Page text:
The remit of the architect is inseparable from the character of the collector, which they sought to accommodate. Indeed, the architecture of the country house was used to house great works of art and the purpose of the setting was to complement this accordingly. West Wycombe’s entrance hall is particularly theatrical in this case, taking the form of an inner court or atrium within which Dashwood was able to grandly display further emblems of classical Rome characterised by antique statuary. Extensive travel enabled Dashwood to accumulate objects from the further reaches of the globe and he followed the fashion of high society to install their souvenirs from Italy in the English country retreats that served as their own form of villa.
Country house architecture worked to house the sculptural groups of notaries, be they originals or faithful copies. On West Wycombe, Knox notes how ‘taken as a whole, the pieces at West Wycombe form an important group of eighteenth-century plaster casts, reflecting the taste of one collector’ and that these were ‘deployed throughout the state rooms (…) taking their place alongside antique and modern statuary, costly marble table tops, Old Master pictures, giltwoood-framed mirrors, and Oriental porcelain’. Such a global reach of decorative objects chart the broadening connections of Georgian Britain – another critical influence on the architect when designing spaces.
In character, West Wycombe’s hall resembles a sculpture gallery, one within which Dashwood could honour historical and contemporary worthies. The practise of decorative architecture and elements could be used to denote the pleasure in association and exactitude; with literal quotations and sources at play for comment and recognition. For example, Dashwood’s ‘group of 18th-century English portrait busts’ carried elaborate diplomatic and political associations, so chosen to mirror the Roman senators and emperors by which they were placed on Palladian console brackets.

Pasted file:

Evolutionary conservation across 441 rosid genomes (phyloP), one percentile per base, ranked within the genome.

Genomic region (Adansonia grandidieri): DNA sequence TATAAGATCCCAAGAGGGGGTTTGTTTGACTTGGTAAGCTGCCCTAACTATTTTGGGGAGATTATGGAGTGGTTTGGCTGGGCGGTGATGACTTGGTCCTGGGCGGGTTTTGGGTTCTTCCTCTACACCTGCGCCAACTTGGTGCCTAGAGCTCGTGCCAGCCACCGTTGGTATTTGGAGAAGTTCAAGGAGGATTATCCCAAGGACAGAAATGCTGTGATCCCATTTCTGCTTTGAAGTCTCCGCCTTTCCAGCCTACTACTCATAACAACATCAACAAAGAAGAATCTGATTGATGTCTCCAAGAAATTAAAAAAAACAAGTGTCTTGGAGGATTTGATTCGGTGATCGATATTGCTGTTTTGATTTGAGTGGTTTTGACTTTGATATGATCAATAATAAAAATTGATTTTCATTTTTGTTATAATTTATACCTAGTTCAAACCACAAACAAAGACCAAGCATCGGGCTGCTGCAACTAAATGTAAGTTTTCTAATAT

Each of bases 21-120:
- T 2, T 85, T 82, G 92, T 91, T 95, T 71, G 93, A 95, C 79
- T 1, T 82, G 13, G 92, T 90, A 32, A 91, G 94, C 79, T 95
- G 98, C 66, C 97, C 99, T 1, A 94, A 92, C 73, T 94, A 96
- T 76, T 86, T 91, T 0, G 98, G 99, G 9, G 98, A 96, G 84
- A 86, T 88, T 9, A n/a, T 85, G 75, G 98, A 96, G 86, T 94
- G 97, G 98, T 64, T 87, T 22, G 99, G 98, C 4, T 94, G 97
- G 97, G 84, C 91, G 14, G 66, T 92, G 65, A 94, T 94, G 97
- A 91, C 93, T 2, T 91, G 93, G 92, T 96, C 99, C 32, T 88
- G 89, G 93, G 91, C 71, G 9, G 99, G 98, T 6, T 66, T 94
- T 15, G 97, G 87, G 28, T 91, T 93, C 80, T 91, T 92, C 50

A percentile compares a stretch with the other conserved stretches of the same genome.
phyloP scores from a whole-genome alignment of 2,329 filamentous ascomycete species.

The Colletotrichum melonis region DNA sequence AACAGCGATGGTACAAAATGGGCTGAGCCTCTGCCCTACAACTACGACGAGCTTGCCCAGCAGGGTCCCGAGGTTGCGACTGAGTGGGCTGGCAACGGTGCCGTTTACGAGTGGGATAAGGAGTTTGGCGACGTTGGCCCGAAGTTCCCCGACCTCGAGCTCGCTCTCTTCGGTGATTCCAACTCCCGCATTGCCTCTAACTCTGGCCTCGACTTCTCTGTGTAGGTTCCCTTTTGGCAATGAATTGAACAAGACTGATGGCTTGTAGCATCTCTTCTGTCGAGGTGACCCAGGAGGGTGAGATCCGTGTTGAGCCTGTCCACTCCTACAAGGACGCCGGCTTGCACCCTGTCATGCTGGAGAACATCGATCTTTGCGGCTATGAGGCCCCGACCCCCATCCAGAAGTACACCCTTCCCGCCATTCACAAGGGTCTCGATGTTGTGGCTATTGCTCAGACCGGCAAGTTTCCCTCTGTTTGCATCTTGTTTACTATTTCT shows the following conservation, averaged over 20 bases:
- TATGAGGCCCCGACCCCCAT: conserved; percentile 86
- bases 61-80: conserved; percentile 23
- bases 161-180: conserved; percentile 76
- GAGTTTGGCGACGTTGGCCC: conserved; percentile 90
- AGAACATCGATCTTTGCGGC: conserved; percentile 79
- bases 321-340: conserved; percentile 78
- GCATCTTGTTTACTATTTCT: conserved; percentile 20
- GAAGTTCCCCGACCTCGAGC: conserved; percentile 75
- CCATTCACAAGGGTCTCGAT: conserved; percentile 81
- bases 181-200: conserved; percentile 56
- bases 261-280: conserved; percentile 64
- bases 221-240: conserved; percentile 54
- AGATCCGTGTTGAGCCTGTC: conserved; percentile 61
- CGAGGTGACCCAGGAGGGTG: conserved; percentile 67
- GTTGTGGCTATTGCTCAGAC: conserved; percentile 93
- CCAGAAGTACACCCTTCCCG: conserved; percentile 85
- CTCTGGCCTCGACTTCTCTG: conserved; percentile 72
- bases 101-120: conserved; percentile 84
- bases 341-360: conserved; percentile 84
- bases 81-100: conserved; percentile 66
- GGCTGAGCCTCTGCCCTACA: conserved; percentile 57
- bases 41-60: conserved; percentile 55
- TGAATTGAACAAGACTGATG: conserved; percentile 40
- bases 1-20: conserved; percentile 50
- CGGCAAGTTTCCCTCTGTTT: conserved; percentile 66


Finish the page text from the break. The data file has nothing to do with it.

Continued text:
In order to elaborate on ‘archaeological’ decoration and planning within the remit of the architect, West Wycombe’s Palmyra Room (listed as the ‘First Hall’ in the 1781 inventory) is believed to be the work of Nicholas Revett (1721 – 1804) and the execution of this scheme denotes a further manifestation of the Classical. Nicholas Revett came from wealth but was obliged to take on a profession as the second son given the manner of inheritance.
An ideal study in the scholarly activity of gentleman, Revett took on the role of amateur architect, heading the British ‘Greek Revivalist’ period in architecture. Revett’s Greek treatment of the country house was notable given that he received patronage from owners within the Society of Dilettanti membership. This circle of patrons truly embraced the Antique and Classical styles, seeking them out in their purest forms. However, this purity of vision did not deter the amalgamation of different stylistic elements. The walls of the Palmyra Room use a frescoed technique to take on the appearance of ancient stone jasper and the ceiling is a painted reproduction of plate 42 from Wood’s Palmyra, recalling the decoration of a ‘Sepulchre’. The busts and portraits of Divan and Hell-Fire Club patrons serve as a reminder of its member’s principal aims – these being to steer taste and the arts in the 18th century by example.
 National Trust, ‘Introducing the Dashwood Baronets’, The National Trust Online, https:// 20 http://www.nationaltrust.org.uk/features/introducing-the-dashwood-baronets [accessed 25 September, 2018]
 T. Knox, ‘Sir Francis Dashwood of West Wycombe Park, Buckinghamshire, as a Collector of Antique and Modern Sculpture’, Studies in the History of Art, Vol. 70, Symposium Papers XLVII, 2008, p. 404
 T. Knox, West Wycombe Park Buckinghamshire (The National Trust, 2001), p. 12.
 J. Curl, A Dictionary of Architecture and Landscape Architecture (OUP Oxford, 2006), p. 636.
 B. Prescot, Remarks on the Architecture, Sculpture, and Zodiac of Palmyra: With a Key to the Inscriptions (C.J.G. & F. Rivington, 1830), p. 19.